Millions of people rely on motor vehicles every day, but for those who choose to drive on a suspended or revoked license, the consequences for doing so will be swift and severe. If you have been charged with driving on a suspended or revoked license, contact Adam Stout, a criminal defense attorney located in Gainesville, Florida, for your free consultation today.
Reasons for License Suspension
Under Florida Statute 322.27, a driver’s license can be suspended if someone does any one of the following things:
- Driving Under the Influence;
- Refusing to Submit to Blood Alcohol Content Testing;
- Possessing and/or Sells a Controlled Substance;
- Fails to Maintain Automobile Insurance;
- Fails to Pay Court-Ordered Fines and/or Fees;
- Amasses 12 points on a State-Maintained Driving Record for Driving Violations;
- Commits Petit Theft; or
- Engages in Street or Highway Racing.
Habitual Traffic Offender
Under Florida Statute 322.264, a person can qualify as a habitual traffic offender if he or she has been convicted of one or more of the following offenses within a five-year period:
- Voluntary or Involuntary Vehicular Manslaughter;
- Driving Under the Influence;
- Using a Motor Vehicle During the Commission of a Felony;
- Driving on a Suspended or Revoked License;
- Failing to Stop and Provide Aid (as required by law) After a Motor Vehicle Accident;
- Unlawfully Operating a Commercial Vehicle; and/or
- Amassing 15 or More Moving Traffic Violations.
The Difference Between License Suspension & Revocation
A driver’s license suspension is not permanent. In some instances, a suspension will be imposed for a period of time, e.g. 12 months. In other cases, all you have to do to reinstate your driving privileges is take certain action. This most commonly occurs when you let your automobile insurance lapse. If this should happen, you may be permitted to reinstate your driving privileges if you provide proof to the DMV that you now have sufficient automobile insurance coverage.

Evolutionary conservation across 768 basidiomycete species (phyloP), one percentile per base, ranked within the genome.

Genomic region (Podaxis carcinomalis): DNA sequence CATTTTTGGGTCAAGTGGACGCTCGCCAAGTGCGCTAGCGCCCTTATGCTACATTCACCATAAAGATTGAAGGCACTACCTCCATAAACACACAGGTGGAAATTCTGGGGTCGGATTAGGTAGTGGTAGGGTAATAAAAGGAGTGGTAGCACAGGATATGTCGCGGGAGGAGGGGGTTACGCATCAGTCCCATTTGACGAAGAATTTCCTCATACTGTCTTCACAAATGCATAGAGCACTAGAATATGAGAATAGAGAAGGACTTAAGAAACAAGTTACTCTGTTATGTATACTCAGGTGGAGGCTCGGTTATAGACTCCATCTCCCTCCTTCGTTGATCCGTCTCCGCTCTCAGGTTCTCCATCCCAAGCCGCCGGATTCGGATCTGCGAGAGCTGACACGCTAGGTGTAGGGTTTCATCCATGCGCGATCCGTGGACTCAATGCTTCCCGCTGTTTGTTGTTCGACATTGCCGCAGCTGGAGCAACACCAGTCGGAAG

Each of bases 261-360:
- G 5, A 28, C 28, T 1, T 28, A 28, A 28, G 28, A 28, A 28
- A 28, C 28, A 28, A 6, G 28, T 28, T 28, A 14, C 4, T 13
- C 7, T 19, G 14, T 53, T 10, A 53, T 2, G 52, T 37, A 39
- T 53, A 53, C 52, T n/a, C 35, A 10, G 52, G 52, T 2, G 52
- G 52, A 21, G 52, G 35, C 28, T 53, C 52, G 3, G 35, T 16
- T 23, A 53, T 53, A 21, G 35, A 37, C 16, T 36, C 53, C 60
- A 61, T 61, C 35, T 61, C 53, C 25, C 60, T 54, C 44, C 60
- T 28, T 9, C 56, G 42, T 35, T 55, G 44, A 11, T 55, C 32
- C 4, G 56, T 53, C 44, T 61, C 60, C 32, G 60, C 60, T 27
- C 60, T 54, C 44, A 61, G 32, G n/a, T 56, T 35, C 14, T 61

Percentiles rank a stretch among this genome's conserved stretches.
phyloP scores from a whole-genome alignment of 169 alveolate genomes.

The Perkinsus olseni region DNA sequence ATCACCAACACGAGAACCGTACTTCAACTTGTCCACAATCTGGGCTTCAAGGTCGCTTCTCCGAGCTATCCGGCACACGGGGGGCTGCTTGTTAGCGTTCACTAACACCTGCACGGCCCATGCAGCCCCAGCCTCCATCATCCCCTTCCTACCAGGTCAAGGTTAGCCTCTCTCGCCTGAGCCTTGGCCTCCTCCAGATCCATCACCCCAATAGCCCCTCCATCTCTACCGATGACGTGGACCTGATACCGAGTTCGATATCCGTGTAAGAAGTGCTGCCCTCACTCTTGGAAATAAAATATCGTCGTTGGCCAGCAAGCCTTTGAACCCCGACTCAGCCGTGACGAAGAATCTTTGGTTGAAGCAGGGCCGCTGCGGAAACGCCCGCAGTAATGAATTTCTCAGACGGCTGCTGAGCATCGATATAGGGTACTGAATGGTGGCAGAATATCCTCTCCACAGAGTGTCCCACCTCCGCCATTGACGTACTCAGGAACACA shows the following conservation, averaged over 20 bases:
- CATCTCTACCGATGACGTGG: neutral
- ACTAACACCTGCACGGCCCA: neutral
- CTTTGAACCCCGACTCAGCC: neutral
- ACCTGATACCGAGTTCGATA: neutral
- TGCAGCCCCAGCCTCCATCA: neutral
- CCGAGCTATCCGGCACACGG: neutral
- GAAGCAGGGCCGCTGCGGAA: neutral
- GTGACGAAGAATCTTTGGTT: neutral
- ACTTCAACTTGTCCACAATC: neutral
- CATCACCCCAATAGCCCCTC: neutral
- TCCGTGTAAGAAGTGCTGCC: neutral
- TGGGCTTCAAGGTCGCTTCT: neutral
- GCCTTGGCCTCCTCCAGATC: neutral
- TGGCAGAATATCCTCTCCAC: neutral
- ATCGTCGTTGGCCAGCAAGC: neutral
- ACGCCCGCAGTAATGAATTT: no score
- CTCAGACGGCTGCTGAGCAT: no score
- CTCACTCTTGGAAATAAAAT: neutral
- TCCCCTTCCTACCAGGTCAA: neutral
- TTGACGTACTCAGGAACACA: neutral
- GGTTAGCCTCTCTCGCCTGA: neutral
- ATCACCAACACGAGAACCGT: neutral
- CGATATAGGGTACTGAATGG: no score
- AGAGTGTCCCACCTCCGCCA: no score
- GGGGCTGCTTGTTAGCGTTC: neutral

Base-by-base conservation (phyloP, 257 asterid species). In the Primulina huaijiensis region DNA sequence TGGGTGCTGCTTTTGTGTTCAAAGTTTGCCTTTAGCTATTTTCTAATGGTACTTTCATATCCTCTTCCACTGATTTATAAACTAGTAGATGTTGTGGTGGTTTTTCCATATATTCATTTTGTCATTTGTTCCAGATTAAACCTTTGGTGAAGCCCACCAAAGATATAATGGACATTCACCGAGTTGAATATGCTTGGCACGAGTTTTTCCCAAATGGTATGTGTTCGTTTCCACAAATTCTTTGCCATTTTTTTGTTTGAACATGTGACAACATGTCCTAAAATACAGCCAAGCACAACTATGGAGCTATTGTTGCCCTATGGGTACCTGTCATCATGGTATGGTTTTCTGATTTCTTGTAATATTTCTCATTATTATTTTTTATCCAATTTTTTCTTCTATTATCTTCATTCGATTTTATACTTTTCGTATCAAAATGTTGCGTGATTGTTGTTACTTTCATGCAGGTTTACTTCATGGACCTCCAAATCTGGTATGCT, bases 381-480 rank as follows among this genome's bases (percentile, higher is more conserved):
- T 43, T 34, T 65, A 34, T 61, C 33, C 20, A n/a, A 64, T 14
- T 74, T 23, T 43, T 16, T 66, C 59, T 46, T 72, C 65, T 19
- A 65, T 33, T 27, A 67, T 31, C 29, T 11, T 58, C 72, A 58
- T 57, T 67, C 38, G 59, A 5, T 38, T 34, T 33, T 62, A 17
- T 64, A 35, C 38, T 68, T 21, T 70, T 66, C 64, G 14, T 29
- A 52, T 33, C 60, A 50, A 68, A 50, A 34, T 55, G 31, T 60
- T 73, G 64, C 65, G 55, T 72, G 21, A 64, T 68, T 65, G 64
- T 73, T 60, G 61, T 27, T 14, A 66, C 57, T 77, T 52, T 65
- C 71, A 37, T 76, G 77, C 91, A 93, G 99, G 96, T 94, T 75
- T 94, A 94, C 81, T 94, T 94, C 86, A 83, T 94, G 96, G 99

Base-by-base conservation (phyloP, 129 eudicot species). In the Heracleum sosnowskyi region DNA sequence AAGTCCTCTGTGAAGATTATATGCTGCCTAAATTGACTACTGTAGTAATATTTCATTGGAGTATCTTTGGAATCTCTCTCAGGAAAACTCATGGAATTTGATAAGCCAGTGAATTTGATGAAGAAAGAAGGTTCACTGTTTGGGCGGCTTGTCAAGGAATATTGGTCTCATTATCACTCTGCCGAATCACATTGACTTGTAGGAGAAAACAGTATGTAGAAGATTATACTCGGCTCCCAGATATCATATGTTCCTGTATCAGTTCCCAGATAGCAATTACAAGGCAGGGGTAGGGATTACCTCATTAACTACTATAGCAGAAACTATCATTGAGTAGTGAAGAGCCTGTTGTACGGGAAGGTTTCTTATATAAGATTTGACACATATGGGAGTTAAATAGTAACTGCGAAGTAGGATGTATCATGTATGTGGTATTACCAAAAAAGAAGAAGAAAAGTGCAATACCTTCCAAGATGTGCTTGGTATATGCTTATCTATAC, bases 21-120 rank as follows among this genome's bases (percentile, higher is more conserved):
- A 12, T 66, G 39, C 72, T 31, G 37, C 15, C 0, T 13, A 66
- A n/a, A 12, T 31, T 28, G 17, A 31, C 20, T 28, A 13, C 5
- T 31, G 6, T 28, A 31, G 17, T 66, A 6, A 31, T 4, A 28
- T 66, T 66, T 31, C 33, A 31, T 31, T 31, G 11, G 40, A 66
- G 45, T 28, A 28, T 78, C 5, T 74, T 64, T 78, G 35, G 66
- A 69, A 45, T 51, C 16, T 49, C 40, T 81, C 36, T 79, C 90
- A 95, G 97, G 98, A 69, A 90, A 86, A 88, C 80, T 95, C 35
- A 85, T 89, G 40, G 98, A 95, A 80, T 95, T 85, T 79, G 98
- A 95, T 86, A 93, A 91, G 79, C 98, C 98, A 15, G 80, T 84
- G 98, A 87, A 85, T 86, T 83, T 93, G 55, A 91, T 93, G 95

In contrast, a driver’s license revocation can be permanent. If your driving privileges have been revoked, you must apply to the DMV for full or partial reinstatement of driving privileges. This would involve an investigation conducted by the DMV.
Penalties for Driving With a Suspended or Revoked License
The penalties for driving with a suspended or revoked license are as follows:
- First Conviction: If this is the first time you’ve been arrested for driving with a suspended or revoked license, the State can charge you with a second-degree misdemeanor punishable by up to 60 days in jail and up to a $500 fine. For more information, see Florida Statute 322.34(2)(a).
- Second Conviction: If you are arrested for driving with a suspended or revoked license, and have been previously convicted of the same offense, the State can charge you with a first-degree misdemeanor punishable by up to 1 year in jail and up to a $1,000 fine. For more information, see Florida Statute 322.34(2)(b).
- Third Conviction: If you have been convicted of driving on a suspended or revoked license twice before, and are arrested again for the same offense, the State can charge you with a third-degree felony punishable by up to 5 years in state prison and up to a $5,000 fine. Moreover, you could be designated as a Habitual Traffic Offender. For more information, see Florida Statute 322.34(2)(c).
If you have been caught driving with a suspended or revoked license, it is very important to contact Adam Stout, an experienced criminal defense attorney, for a free consultation to discuss your case. Adam’s prior experience as a prosecutor gives him the inside track in understanding how the State may approach your case should you be charged with a crime. Don’t let a driving with a suspended or revoked license charge derail your future, call today!